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7 ghostly before-and-afters from WWII London remind us of the cost of war.

In September 1940, Germany began a bombing raid on London that lasted 57 consecutive days. The attacks on London, and surrounding areas, would continue until May 1941.

Known as "The Blitz," it was one of London's bloodiest chapters in World War II. Tens of thousands of people died, and about a third of the city was destroyed.

Many of those who survived did so by hiding all night in underground stations and tunnels — listening to the bombs crash overhead and hoping their world wasn't about to come crashing down on them.


Today, of course, London is a bustling metropolis with skyscrapers and five-star restaurants.

Photo by Dan Kitwood/Getty Images.

But the city's wartime history can still be seen if you know where to look.

Photo by Keystone/Getty Images.

In the photo series below by photographer Jim Dyson, images of today's London have been overlaid with pictures of the destruction from WWII in the same locations, marking the passage of time as well as the healing of scars.

Photo by Jim Dyson/Getty Images. Overlay photo by Central Press/Hulton Archive/Getty Images.

Photo by Jim Dyson/Getty Images. Overlay photo by Central Press/Getty Images.

From a crater in the middle of London's major thoroughfare...

Photo Jim Dyson/Getty Images. Overlay photo by Central Press/Getty Images.

...to a bombed-out bus in Harrington Square shown as a modern-day bus approaches the same station.

Photo by Jim Dyson/Getty Images. Overlay photo by H. F. Davis/Topical Press Agency/Hulton Archive/Getty Images.

This crater was once directly in front of Buckingham Palace, which was bombed on Sept. 13, 1940.


Photo by Jim Dyson/Getty Images. Overlay photo by Central Press/Hulton Archive/Getty Images.

The Surrey Docks were also bombed, creating a massive plume of smoke over the River Thames.

Photo by Jim Dyson/Getty Images. Overlay photo by Keystone/Hulton Archive/Getty Images.

On May 11, the world will commemorate the 75th anniversary of the end of the Blitz.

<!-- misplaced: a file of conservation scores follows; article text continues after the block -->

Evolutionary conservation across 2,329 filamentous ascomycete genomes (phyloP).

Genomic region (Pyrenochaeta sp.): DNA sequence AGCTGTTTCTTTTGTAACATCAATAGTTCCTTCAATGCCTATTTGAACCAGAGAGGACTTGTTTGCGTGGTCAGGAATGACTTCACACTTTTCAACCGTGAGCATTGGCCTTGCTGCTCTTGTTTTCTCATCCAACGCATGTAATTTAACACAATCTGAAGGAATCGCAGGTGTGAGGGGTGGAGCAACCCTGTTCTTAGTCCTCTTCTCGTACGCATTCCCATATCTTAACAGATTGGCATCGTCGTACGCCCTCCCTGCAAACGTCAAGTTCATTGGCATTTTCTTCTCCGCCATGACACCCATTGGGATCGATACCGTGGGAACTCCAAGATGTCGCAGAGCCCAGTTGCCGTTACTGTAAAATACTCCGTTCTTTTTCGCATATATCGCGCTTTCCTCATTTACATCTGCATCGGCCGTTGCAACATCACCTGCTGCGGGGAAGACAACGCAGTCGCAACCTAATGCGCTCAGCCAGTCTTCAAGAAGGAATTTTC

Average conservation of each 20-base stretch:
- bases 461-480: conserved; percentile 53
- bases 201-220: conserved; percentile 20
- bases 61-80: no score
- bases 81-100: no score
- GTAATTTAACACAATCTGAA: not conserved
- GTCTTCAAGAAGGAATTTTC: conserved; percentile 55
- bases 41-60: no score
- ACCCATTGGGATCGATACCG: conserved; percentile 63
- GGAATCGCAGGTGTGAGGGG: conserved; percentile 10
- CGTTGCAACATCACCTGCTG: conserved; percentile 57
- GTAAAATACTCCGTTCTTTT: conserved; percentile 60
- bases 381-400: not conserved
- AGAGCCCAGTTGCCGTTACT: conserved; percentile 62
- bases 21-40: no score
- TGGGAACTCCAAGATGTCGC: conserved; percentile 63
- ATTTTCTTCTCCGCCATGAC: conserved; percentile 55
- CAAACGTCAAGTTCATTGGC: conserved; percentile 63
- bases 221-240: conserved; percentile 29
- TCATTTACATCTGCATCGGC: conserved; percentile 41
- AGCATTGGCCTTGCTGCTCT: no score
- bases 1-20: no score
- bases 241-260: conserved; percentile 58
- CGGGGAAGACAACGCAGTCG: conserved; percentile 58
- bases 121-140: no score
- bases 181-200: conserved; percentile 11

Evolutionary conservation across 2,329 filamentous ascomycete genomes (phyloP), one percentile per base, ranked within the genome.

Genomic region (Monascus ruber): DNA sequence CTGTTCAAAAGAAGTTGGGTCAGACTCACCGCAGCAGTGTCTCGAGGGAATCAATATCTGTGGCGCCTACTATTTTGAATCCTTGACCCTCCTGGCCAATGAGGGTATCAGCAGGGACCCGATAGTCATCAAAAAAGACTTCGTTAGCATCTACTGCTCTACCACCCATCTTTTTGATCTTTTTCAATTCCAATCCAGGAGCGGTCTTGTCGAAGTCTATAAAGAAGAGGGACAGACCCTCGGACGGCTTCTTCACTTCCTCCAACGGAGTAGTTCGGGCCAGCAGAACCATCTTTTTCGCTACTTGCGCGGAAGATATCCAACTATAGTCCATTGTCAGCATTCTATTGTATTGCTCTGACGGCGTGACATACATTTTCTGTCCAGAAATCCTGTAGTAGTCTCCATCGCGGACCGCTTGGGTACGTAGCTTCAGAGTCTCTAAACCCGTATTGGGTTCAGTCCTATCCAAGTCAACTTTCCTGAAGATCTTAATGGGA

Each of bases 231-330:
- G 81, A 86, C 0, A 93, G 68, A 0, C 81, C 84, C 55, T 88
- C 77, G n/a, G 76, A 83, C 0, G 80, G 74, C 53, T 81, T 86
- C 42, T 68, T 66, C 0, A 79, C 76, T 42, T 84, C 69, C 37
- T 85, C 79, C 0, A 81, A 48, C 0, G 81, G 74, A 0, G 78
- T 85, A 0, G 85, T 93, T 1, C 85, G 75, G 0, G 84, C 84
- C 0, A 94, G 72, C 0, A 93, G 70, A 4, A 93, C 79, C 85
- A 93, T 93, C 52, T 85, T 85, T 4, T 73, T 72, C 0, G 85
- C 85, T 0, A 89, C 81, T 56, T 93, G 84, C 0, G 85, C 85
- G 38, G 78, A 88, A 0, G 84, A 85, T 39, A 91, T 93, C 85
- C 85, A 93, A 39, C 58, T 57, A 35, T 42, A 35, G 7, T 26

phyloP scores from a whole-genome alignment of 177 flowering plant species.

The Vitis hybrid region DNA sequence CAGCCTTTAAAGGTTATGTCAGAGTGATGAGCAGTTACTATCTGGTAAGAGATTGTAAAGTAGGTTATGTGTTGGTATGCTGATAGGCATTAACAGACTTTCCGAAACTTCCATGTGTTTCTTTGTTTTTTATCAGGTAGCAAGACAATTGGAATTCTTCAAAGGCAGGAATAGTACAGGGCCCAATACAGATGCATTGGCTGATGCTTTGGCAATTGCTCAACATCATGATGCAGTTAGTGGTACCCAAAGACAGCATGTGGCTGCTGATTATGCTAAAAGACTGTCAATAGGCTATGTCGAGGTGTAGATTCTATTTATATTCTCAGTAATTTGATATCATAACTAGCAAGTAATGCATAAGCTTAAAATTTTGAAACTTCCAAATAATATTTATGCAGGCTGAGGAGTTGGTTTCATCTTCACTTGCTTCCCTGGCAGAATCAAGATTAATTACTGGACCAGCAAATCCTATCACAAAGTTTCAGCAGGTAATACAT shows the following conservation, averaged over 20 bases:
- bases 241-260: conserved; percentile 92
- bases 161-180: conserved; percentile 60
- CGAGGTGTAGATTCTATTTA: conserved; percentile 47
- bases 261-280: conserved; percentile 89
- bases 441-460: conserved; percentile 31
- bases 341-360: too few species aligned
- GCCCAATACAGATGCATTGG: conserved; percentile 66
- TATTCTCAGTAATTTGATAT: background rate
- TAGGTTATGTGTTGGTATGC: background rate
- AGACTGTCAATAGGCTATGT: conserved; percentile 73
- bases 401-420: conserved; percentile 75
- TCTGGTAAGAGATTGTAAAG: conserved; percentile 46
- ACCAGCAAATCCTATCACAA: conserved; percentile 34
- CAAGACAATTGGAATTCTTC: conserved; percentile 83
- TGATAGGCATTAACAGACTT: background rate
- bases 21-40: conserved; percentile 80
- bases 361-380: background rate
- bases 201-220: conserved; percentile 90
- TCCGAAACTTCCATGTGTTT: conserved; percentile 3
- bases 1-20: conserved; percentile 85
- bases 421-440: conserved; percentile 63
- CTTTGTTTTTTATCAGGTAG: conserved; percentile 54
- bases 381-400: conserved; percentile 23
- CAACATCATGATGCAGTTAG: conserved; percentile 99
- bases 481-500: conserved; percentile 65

Like most reflections on war, this anniversary comes with a mixture of feelings. While the streets have been repaved, the buildings rebuilt, and the buses and cars replaced, some scars remain — a reminder the war wasn't as long ago as it might feel. It was in people's current lifetimes.

Photo by Jim Dyson/Getty Images. Overlay photo by H F Davis/Getty Images.

There are still bomb shelter signs visible on London street corners, pointing people to safety. You can even visit the old stations that people used to hide in with their families as they prayed to make it through the night.

Down Street station in Mayfair, which operated as a bomb shelter in 1940. Photo by Dan Kitwood/Getty Images.

Christ Church Greyfriars, a church in London that stands in the shadow of St. Paul's Cathedral, is still a skeleton of its former self. Only a bombed-out wall and recently restored steeple remain.

Photo by Iridescent/Wikimedia Commons.

As time moves on and we get further away from the visual reminders of these moments in time, it's important to occasionally look back and remember where we came from.

Some scars fade and some remain, but they'll always be part of us.

"Freddie Mercury" by kentarotakizawa is licensed under CC BY 2.0.

Fans are thrilled to hear Freddie Mercury's iconic voice once again.

Freddie Mercury had a voice and a stage presence unlike any other in rock music history. His unique talents helped propel the band Queen to the top of music charts and created a loyal fan base around the world.

Sadly, the world lost that voice when Mercury died of AIDS at age 45. For decades, most of us have assumed we'd heard all the music we were going to hear from him.

However, according to Yahoo! Entertainment, remaining Queen members Roger Taylor and Brian May announced this summer that they had found a never-released song they'd recorded with Mercury in 1988 as they were working on the album "The Miracle."

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